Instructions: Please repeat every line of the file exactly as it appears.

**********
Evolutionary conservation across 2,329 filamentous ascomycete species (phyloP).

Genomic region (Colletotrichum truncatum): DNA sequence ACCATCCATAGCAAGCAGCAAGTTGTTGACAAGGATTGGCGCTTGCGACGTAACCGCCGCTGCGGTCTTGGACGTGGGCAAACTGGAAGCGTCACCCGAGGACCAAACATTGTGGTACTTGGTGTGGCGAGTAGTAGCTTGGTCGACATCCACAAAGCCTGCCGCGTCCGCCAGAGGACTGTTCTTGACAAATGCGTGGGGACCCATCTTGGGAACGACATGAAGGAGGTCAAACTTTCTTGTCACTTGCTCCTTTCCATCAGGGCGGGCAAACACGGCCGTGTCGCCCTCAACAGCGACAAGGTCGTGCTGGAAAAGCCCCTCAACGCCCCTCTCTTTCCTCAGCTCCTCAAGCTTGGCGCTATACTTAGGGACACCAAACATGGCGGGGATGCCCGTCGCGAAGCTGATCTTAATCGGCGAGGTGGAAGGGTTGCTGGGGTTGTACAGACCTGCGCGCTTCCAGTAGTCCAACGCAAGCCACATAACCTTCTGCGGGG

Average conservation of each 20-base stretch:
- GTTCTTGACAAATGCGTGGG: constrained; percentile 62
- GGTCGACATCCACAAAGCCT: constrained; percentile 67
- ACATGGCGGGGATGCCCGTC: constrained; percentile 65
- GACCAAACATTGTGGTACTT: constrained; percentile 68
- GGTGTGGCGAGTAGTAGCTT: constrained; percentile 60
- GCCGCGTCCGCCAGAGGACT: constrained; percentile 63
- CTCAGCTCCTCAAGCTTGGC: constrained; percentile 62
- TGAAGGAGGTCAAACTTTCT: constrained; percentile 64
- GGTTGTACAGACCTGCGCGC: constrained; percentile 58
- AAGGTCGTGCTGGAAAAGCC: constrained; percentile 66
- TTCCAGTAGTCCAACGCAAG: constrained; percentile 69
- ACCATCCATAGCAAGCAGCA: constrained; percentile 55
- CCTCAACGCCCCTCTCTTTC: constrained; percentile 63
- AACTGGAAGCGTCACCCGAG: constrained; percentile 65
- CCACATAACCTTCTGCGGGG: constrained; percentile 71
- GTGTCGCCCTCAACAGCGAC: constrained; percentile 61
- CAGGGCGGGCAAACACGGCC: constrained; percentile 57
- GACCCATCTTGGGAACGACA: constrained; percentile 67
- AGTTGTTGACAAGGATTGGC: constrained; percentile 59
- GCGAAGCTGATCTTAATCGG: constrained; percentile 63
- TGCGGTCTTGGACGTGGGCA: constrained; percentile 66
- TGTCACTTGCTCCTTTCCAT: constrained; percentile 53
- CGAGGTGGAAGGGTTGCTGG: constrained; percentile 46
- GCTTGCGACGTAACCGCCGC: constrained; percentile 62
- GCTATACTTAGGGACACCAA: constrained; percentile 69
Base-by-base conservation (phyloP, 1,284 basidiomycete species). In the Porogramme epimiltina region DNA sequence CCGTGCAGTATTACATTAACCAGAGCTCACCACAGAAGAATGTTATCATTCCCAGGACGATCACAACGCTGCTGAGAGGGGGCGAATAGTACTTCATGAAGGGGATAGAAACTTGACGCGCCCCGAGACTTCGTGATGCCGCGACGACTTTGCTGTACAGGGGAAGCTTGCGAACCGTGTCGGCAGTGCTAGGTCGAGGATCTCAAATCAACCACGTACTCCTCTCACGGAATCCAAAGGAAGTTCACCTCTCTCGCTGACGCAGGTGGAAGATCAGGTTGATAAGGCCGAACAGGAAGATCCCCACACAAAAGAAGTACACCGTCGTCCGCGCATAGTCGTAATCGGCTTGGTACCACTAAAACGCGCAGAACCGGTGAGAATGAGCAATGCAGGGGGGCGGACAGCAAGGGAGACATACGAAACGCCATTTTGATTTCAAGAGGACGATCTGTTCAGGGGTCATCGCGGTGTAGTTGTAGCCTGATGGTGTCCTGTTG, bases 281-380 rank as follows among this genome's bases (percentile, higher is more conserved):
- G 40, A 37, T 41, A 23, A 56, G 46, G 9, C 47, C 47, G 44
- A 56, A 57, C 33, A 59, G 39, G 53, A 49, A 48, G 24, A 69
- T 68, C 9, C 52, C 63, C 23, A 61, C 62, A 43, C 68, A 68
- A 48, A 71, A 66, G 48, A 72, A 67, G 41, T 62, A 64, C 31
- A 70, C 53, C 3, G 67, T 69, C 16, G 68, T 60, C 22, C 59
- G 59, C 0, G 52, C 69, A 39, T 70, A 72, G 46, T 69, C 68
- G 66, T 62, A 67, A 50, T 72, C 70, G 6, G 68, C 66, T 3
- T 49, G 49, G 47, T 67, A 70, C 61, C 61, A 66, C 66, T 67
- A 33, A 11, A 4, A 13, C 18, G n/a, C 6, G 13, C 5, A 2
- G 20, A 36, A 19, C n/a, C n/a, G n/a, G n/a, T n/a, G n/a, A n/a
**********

Evolutionary conservation across 2,329 filamentous ascomycete species (phyloP).

Genomic region (Colletotrichum truncatum): DNA sequence ACCATCCATAGCAAGCAGCAAGTTGTTGACAAGGATTGGCGCTTGCGACGTAACCGCCGCTGCGGTCTTGGACGTGGGCAAACTGGAAGCGTCACCCGAGGACCAAACATTGTGGTACTTGGTGTGGCGAGTAGTAGCTTGGTCGACATCCACAAAGCCTGCCGCGTCCGCCAGAGGACTGTTCTTGACAAATGCGTGGGGACCCATCTTGGGAACGACATGAAGGAGGTCAAACTTTCTTGTCACTTGCTCCTTTCCATCAGGGCGGGCAAACACGGCCGTGTCGCCCTCAACAGCGACAAGGTCGTGCTGGAAAAGCCCCTCAACGCCCCTCTCTTTCCTCAGCTCCTCAAGCTTGGCGCTATACTTAGGGACACCAAACATGGCGGGGATGCCCGTCGCGAAGCTGATCTTAATCGGCGAGGTGGAAGGGTTGCTGGGGTTGTACAGACCTGCGCGCTTCCAGTAGTCCAACGCAAGCCACATAACCTTCTGCGGGG

Average conservation of each 20-base stretch:
- GTTCTTGACAAATGCGTGGG: constrained; percentile 62
- GGTCGACATCCACAAAGCCT: constrained; percentile 67
- ACATGGCGGGGATGCCCGTC: constrained; percentile 65
- GACCAAACATTGTGGTACTT: constrained; percentile 68
- GGTGTGGCGAGTAGTAGCTT: constrained; percentile 60
- GCCGCGTCCGCCAGAGGACT: constrained; percentile 63
- CTCAGCTCCTCAAGCTTGGC: constrained; percentile 62
- TGAAGGAGGTCAAACTTTCT: constrained; percentile 64
- GGTTGTACAGACCTGCGCGC: constrained; percentile 58
- AAGGTCGTGCTGGAAAAGCC: constrained; percentile 66
- TTCCAGTAGTCCAACGCAAG: constrained; percentile 69
- ACCATCCATAGCAAGCAGCA: constrained; percentile 55
- CCTCAACGCCCCTCTCTTTC: constrained; percentile 63
- AACTGGAAGCGTCACCCGAG: constrained; percentile 65
- CCACATAACCTTCTGCGGGG: constrained; percentile 71
- GTGTCGCCCTCAACAGCGAC: constrained; percentile 61
- CAGGGCGGGCAAACACGGCC: constrained; percentile 57
- GACCCATCTTGGGAACGACA: constrained; percentile 67
- AGTTGTTGACAAGGATTGGC: constrained; percentile 59
- GCGAAGCTGATCTTAATCGG: constrained; percentile 63
- TGCGGTCTTGGACGTGGGCA: constrained; percentile 66
- TGTCACTTGCTCCTTTCCAT: constrained; percentile 53
- CGAGGTGGAAGGGTTGCTGG: constrained; percentile 46
- GCTTGCGACGTAACCGCCGC: constrained; percentile 62
- GCTATACTTAGGGACACCAA: constrained; percentile 69
Base-by-base conservation (phyloP, 1,284 basidiomycete species). In the Porogramme epimiltina region DNA sequence CCGTGCAGTATTACATTAACCAGAGCTCACCACAGAAGAATGTTATCATTCCCAGGACGATCACAACGCTGCTGAGAGGGGGCGAATAGTACTTCATGAAGGGGATAGAAACTTGACGCGCCCCGAGACTTCGTGATGCCGCGACGACTTTGCTGTACAGGGGAAGCTTGCGAACCGTGTCGGCAGTGCTAGGTCGAGGATCTCAAATCAACCACGTACTCCTCTCACGGAATCCAAAGGAAGTTCACCTCTCTCGCTGACGCAGGTGGAAGATCAGGTTGATAAGGCCGAACAGGAAGATCCCCACACAAAAGAAGTACACCGTCGTCCGCGCATAGTCGTAATCGGCTTGGTACCACTAAAACGCGCAGAACCGGTGAGAATGAGCAATGCAGGGGGGCGGACAGCAAGGGAGACATACGAAACGCCATTTTGATTTCAAGAGGACGATCTGTTCAGGGGTCATCGCGGTGTAGTTGTAGCCTGATGGTGTCCTGTTG, bases 281-380 rank as follows among this genome's bases (percentile, higher is more conserved):
- G 40, A 37, T 41, A 23, A 56, G 46, G 9, C 47, C 47, G 44
- A 56, A 57, C 33, A 59, G 39, G 53, A 49, A 48, G 24, A 69
- T 68, C 9, C 52, C 63, C 23, A 61, C 62, A 43, C 68, A 68
- A 48, A 71, A 66, G 48, A 72, A 67, G 41, T 62, A 64, C 31
- A 70, C 53, C 3, G 67, T 69, C 16, G 68, T 60, C 22, C 59
- G 59, C 0, G 52, C 69, A 39, T 70, A 72, G 46, T 69, C 68
- G 66, T 62, A 67, A 50, T 72, C 70, G 6, G 68, C 66, T 3
- T 49, G 49, G 47, T 67, A 70, C 61, C 61, A 66, C 66, T 67
- A 33, A 11, A 4, A 13, C 18, G n/a, C 6, G 13, C 5, A 2
- G 20, A 36, A 19, C n/a, C n/a, G n/a, G n/a, T n/a, G n/a, A n/a